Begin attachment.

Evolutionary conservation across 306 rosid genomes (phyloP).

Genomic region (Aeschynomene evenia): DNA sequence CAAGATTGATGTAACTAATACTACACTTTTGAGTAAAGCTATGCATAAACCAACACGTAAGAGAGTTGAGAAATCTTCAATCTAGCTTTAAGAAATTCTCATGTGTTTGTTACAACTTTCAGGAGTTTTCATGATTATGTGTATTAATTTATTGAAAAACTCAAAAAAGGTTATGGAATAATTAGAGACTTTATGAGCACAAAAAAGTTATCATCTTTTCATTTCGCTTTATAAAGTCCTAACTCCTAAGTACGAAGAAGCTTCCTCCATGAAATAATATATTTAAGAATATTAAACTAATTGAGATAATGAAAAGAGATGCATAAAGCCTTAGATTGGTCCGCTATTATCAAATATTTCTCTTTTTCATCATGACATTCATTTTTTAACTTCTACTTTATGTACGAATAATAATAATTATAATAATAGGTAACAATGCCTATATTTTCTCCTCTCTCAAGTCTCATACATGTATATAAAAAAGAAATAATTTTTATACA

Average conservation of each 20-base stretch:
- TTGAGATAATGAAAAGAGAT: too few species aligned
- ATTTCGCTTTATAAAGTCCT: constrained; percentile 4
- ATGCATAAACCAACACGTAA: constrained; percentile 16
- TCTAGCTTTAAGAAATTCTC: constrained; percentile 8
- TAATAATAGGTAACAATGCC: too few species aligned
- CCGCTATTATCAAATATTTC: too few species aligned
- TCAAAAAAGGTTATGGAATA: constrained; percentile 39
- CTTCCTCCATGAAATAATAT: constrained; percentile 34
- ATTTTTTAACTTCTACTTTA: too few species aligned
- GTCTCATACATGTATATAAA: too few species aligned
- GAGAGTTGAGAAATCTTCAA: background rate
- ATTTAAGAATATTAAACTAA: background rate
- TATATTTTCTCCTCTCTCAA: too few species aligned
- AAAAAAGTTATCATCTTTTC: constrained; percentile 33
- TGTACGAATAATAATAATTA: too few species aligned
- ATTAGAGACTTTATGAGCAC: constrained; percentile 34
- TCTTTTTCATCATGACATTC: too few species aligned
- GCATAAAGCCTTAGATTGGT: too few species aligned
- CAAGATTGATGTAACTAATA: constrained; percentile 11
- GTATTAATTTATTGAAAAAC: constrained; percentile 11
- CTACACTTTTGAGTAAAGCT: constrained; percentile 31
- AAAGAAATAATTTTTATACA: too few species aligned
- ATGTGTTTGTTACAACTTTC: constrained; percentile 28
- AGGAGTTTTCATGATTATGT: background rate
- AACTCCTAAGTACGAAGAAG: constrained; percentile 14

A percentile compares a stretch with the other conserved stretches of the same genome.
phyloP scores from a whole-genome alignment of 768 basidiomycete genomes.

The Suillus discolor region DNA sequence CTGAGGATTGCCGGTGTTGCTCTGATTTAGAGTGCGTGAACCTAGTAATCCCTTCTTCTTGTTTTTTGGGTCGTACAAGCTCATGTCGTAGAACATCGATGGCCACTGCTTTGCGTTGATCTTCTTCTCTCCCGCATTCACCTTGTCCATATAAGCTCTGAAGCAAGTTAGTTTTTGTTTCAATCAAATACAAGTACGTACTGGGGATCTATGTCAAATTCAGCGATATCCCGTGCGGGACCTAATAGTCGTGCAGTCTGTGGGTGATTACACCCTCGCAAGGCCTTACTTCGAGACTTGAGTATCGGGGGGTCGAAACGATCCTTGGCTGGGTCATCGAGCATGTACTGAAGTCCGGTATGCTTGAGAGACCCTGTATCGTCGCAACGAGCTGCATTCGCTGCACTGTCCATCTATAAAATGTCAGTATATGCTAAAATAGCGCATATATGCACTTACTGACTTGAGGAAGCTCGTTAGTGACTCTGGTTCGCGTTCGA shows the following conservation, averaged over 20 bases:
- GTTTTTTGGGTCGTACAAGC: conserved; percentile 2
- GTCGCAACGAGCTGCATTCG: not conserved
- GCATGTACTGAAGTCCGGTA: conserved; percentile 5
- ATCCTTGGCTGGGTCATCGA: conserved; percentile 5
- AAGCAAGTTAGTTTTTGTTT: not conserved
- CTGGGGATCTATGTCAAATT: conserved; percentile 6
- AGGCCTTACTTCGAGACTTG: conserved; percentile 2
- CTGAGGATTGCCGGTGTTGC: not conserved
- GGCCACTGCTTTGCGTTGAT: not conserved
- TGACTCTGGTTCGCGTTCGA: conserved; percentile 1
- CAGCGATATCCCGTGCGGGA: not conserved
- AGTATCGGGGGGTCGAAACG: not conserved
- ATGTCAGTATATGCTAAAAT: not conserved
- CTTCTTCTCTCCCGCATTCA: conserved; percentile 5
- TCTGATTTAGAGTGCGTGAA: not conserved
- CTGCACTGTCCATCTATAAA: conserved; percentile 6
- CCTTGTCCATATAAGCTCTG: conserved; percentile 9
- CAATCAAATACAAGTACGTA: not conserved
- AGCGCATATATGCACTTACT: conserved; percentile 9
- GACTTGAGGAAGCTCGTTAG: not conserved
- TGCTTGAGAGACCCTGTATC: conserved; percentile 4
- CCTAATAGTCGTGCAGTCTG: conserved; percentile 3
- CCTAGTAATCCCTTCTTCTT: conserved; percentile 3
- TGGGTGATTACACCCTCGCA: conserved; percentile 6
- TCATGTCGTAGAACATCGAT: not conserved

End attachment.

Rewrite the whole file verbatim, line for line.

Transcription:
Evolutionary conservation across 306 rosid genomes (phyloP).

Genomic region (Aeschynomene evenia): DNA sequence CAAGATTGATGTAACTAATACTACACTTTTGAGTAAAGCTATGCATAAACCAACACGTAAGAGAGTTGAGAAATCTTCAATCTAGCTTTAAGAAATTCTCATGTGTTTGTTACAACTTTCAGGAGTTTTCATGATTATGTGTATTAATTTATTGAAAAACTCAAAAAAGGTTATGGAATAATTAGAGACTTTATGAGCACAAAAAAGTTATCATCTTTTCATTTCGCTTTATAAAGTCCTAACTCCTAAGTACGAAGAAGCTTCCTCCATGAAATAATATATTTAAGAATATTAAACTAATTGAGATAATGAAAAGAGATGCATAAAGCCTTAGATTGGTCCGCTATTATCAAATATTTCTCTTTTTCATCATGACATTCATTTTTTAACTTCTACTTTATGTACGAATAATAATAATTATAATAATAGGTAACAATGCCTATATTTTCTCCTCTCTCAAGTCTCATACATGTATATAAAAAAGAAATAATTTTTATACA

Average conservation of each 20-base stretch:
- TTGAGATAATGAAAAGAGAT: too few species aligned
- ATTTCGCTTTATAAAGTCCT: constrained; percentile 4
- ATGCATAAACCAACACGTAA: constrained; percentile 16
- TCTAGCTTTAAGAAATTCTC: constrained; percentile 8
- TAATAATAGGTAACAATGCC: too few species aligned
- CCGCTATTATCAAATATTTC: too few species aligned
- TCAAAAAAGGTTATGGAATA: constrained; percentile 39
- CTTCCTCCATGAAATAATAT: constrained; percentile 34
- ATTTTTTAACTTCTACTTTA: too few species aligned
- GTCTCATACATGTATATAAA: too few species aligned
- GAGAGTTGAGAAATCTTCAA: background rate
- ATTTAAGAATATTAAACTAA: background rate
- TATATTTTCTCCTCTCTCAA: too few species aligned
- AAAAAAGTTATCATCTTTTC: constrained; percentile 33
- TGTACGAATAATAATAATTA: too few species aligned
- ATTAGAGACTTTATGAGCAC: constrained; percentile 34
- TCTTTTTCATCATGACATTC: too few species aligned
- GCATAAAGCCTTAGATTGGT: too few species aligned
- CAAGATTGATGTAACTAATA: constrained; percentile 11
- GTATTAATTTATTGAAAAAC: constrained; percentile 11
- CTACACTTTTGAGTAAAGCT: constrained; percentile 31
- AAAGAAATAATTTTTATACA: too few species aligned
- ATGTGTTTGTTACAACTTTC: constrained; percentile 28
- AGGAGTTTTCATGATTATGT: background rate
- AACTCCTAAGTACGAAGAAG: constrained; percentile 14

A percentile compares a stretch with the other conserved stretches of the same genome.
phyloP scores from a whole-genome alignment of 768 basidiomycete genomes.

The Suillus discolor region DNA sequence CTGAGGATTGCCGGTGTTGCTCTGATTTAGAGTGCGTGAACCTAGTAATCCCTTCTTCTTGTTTTTTGGGTCGTACAAGCTCATGTCGTAGAACATCGATGGCCACTGCTTTGCGTTGATCTTCTTCTCTCCCGCATTCACCTTGTCCATATAAGCTCTGAAGCAAGTTAGTTTTTGTTTCAATCAAATACAAGTACGTACTGGGGATCTATGTCAAATTCAGCGATATCCCGTGCGGGACCTAATAGTCGTGCAGTCTGTGGGTGATTACACCCTCGCAAGGCCTTACTTCGAGACTTGAGTATCGGGGGGTCGAAACGATCCTTGGCTGGGTCATCGAGCATGTACTGAAGTCCGGTATGCTTGAGAGACCCTGTATCGTCGCAACGAGCTGCATTCGCTGCACTGTCCATCTATAAAATGTCAGTATATGCTAAAATAGCGCATATATGCACTTACTGACTTGAGGAAGCTCGTTAGTGACTCTGGTTCGCGTTCGA shows the following conservation, averaged over 20 bases:
- GTTTTTTGGGTCGTACAAGC: conserved; percentile 2
- GTCGCAACGAGCTGCATTCG: not conserved
- GCATGTACTGAAGTCCGGTA: conserved; percentile 5
- ATCCTTGGCTGGGTCATCGA: conserved; percentile 5
- AAGCAAGTTAGTTTTTGTTT: not conserved
- CTGGGGATCTATGTCAAATT: conserved; percentile 6
- AGGCCTTACTTCGAGACTTG: conserved; percentile 2
- CTGAGGATTGCCGGTGTTGC: not conserved
- GGCCACTGCTTTGCGTTGAT: not conserved
- TGACTCTGGTTCGCGTTCGA: conserved; percentile 1
- CAGCGATATCCCGTGCGGGA: not conserved
- AGTATCGGGGGGTCGAAACG: not conserved
- ATGTCAGTATATGCTAAAAT: not conserved
- CTTCTTCTCTCCCGCATTCA: conserved; percentile 5
- TCTGATTTAGAGTGCGTGAA: not conserved
- CTGCACTGTCCATCTATAAA: conserved; percentile 6
- CCTTGTCCATATAAGCTCTG: conserved; percentile 9
- CAATCAAATACAAGTACGTA: not conserved
- AGCGCATATATGCACTTACT: conserved; percentile 9
- GACTTGAGGAAGCTCGTTAG: not conserved
- TGCTTGAGAGACCCTGTATC: conserved; percentile 4
- CCTAATAGTCGTGCAGTCTG: conserved; percentile 3
- CCTAGTAATCCCTTCTTCTT: conserved; percentile 3
- TGGGTGATTACACCCTCGCA: conserved; percentile 6
- TCATGTCGTAGAACATCGAT: not conserved